Shoaib Malik’s marriage with Sania Mirza in 2010 had raised a lot of eyeballs both in Pakistan and in India, but the two superstar athletes never let the differences between the two neighbouring countries affect their relationship.
Former Pakistan cricket team captain Shoaib Malik and Indian tennis ace Sania Mirza shifted to Dubai after their marriage and were blessed with a baby boy in 2018 whom they decided to name Izhaan Mirza-Malik.
Shoaib recently opened up about his marriage with Mirza, which took place on April 12, 2010, saying that he wasn’t nervous at all before marrying the Hyderabadi in a traditional Muslim ceremony.
“In a marriage, you don’t concern yourself with where your partner is from or what is going on between the countries or in politics. That is not our domain.
“If you love someone and get married to that person that should be all that matters, regardless of which country you come from,” Malik told pakpassion.net.
“On a wider point, I have many friends who are Indian and I don’t find anything strained because of the relationship between the two countries. I am a cricketer, not a politician,” Malik said.
On the issue of Indo-Pak bilateral cricketing ties, Malik said that the “world badly needs this rivalry to resume” and went on to compare it with the Ashes.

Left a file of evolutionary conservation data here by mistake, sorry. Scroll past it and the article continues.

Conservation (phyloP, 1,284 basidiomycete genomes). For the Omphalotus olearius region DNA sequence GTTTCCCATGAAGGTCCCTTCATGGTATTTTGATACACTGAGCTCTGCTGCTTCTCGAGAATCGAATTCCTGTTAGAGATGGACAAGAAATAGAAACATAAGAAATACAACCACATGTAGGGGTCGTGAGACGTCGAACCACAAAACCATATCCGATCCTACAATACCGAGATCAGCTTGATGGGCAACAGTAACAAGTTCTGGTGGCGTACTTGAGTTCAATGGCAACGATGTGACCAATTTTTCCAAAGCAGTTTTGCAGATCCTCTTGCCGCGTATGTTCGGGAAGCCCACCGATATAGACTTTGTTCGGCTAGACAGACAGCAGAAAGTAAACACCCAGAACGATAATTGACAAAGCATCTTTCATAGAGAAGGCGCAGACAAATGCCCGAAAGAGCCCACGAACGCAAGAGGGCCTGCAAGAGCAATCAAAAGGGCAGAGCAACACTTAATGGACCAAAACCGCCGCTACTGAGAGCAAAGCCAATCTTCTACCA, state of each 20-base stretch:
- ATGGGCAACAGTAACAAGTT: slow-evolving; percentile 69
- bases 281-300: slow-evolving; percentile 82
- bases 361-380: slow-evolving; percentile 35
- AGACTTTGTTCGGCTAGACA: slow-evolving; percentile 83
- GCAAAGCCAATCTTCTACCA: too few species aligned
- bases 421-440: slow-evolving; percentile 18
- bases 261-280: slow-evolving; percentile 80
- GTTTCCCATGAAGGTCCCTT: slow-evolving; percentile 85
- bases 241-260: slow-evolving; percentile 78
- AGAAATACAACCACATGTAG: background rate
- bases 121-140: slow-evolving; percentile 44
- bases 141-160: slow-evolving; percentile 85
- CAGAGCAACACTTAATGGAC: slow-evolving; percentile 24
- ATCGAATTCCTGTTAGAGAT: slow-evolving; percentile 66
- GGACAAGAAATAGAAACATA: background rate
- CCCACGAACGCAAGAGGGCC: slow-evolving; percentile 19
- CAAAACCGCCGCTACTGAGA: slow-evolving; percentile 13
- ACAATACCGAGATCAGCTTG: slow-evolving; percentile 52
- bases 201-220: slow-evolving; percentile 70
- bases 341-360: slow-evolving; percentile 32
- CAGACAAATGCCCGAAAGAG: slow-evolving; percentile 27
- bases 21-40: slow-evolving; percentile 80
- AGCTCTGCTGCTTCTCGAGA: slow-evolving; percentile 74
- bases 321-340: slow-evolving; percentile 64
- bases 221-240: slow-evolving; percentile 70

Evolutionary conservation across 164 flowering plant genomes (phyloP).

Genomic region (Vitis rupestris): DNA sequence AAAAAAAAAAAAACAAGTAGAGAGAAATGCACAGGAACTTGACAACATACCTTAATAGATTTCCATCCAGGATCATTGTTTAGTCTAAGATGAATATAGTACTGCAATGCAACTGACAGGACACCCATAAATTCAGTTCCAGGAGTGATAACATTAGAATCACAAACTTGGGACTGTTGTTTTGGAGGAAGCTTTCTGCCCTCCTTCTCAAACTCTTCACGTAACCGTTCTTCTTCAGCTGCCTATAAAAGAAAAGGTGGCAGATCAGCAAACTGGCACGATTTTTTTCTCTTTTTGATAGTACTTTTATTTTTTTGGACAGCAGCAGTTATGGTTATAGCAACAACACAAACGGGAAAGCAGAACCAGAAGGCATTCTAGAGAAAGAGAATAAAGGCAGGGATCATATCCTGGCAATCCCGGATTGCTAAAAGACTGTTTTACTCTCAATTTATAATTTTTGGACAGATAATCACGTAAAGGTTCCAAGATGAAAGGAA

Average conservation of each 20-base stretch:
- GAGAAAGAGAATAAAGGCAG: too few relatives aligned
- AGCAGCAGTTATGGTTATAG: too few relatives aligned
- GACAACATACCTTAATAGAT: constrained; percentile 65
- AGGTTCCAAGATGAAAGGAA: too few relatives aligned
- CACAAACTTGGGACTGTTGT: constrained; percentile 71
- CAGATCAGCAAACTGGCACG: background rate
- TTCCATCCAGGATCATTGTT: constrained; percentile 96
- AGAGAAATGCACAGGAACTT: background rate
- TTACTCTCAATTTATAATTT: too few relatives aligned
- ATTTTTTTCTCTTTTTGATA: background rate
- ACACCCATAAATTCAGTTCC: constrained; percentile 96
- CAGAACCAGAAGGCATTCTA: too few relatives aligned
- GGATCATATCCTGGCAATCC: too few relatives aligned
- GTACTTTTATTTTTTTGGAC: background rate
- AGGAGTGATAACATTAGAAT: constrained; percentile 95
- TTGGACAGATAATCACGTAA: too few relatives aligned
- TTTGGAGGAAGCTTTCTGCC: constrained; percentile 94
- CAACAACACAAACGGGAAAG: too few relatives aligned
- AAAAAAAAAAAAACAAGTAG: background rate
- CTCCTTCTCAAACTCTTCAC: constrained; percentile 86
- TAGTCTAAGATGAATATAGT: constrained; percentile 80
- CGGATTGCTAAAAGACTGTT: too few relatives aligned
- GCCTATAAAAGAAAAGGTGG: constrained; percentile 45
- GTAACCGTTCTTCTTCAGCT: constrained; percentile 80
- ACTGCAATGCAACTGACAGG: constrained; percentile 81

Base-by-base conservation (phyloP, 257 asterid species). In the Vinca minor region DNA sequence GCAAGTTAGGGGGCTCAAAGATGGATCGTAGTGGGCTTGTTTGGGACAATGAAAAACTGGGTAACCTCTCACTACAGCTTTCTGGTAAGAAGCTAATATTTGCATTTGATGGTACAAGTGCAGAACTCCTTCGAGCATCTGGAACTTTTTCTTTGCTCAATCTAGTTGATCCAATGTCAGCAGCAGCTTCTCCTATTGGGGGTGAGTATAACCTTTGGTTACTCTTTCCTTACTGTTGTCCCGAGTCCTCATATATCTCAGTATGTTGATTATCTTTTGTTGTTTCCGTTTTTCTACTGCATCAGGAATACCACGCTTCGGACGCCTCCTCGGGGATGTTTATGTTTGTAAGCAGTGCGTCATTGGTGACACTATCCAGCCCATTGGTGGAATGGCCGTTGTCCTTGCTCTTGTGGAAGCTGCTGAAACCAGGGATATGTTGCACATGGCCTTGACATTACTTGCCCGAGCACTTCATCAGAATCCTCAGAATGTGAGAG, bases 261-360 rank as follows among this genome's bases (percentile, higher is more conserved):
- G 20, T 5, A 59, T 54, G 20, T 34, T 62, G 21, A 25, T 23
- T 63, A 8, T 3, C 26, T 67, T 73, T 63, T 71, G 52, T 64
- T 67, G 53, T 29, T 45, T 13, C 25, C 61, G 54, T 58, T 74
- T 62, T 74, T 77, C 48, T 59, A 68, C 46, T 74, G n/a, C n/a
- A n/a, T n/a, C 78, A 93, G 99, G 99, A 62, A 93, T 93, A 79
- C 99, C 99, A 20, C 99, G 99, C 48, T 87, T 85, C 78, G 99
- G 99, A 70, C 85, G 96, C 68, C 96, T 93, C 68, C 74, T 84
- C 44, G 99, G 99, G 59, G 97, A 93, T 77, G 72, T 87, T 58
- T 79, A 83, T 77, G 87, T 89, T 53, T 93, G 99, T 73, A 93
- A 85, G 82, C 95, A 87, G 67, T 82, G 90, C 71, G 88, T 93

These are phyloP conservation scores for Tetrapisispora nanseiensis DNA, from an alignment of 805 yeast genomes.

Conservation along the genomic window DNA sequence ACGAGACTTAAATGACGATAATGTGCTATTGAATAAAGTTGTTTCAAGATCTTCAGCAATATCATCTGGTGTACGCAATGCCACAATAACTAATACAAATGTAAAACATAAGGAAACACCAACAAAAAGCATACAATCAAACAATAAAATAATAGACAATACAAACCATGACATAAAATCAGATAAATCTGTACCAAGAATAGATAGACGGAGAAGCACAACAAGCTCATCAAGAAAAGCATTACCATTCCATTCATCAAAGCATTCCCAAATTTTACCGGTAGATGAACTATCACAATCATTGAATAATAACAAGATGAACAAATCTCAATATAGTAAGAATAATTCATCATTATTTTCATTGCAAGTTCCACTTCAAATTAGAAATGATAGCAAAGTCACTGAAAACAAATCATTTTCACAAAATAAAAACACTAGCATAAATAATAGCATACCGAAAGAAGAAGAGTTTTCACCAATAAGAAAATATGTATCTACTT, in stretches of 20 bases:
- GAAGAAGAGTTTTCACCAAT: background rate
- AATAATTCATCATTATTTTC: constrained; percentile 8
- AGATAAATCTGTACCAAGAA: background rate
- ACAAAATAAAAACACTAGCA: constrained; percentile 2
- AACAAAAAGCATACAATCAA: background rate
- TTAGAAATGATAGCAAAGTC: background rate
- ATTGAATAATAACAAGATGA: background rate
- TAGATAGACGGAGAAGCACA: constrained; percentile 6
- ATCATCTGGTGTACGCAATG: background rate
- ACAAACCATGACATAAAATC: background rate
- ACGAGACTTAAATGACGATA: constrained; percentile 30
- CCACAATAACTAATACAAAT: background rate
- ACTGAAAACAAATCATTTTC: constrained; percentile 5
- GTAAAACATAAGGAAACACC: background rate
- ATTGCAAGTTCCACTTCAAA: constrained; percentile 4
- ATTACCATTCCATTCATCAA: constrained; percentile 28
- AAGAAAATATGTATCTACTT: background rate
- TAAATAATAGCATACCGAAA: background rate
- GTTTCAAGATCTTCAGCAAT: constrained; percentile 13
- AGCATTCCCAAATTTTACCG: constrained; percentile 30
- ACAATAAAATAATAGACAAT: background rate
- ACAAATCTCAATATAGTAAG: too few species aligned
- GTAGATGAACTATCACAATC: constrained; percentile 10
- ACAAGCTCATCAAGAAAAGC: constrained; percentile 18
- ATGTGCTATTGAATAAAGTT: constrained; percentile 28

“I think the world badly needs this rivalry to resume, in the same way that world cricket needs the Ashes.
“Could England and Australia imagine Test cricket without an Ashes series? Both series are played with the same kind of passion and have such a great history, so it is a shame that we don’t play right now.
“Also, I have Pakistani friends who love to talk about Indian cricketers with respect and admiration. Similarly, I and my Pakistan team-mates are given such love and support when we play in India so it is a rivalry that I would like to see return as soon as it is possible,” Malik said.
Malik, 38, retired from Test cricket in 2015 and bowed out of the 50-over format last year after the World Cup in England. He has continued to play the shortest Twenty20 format for Pakistan.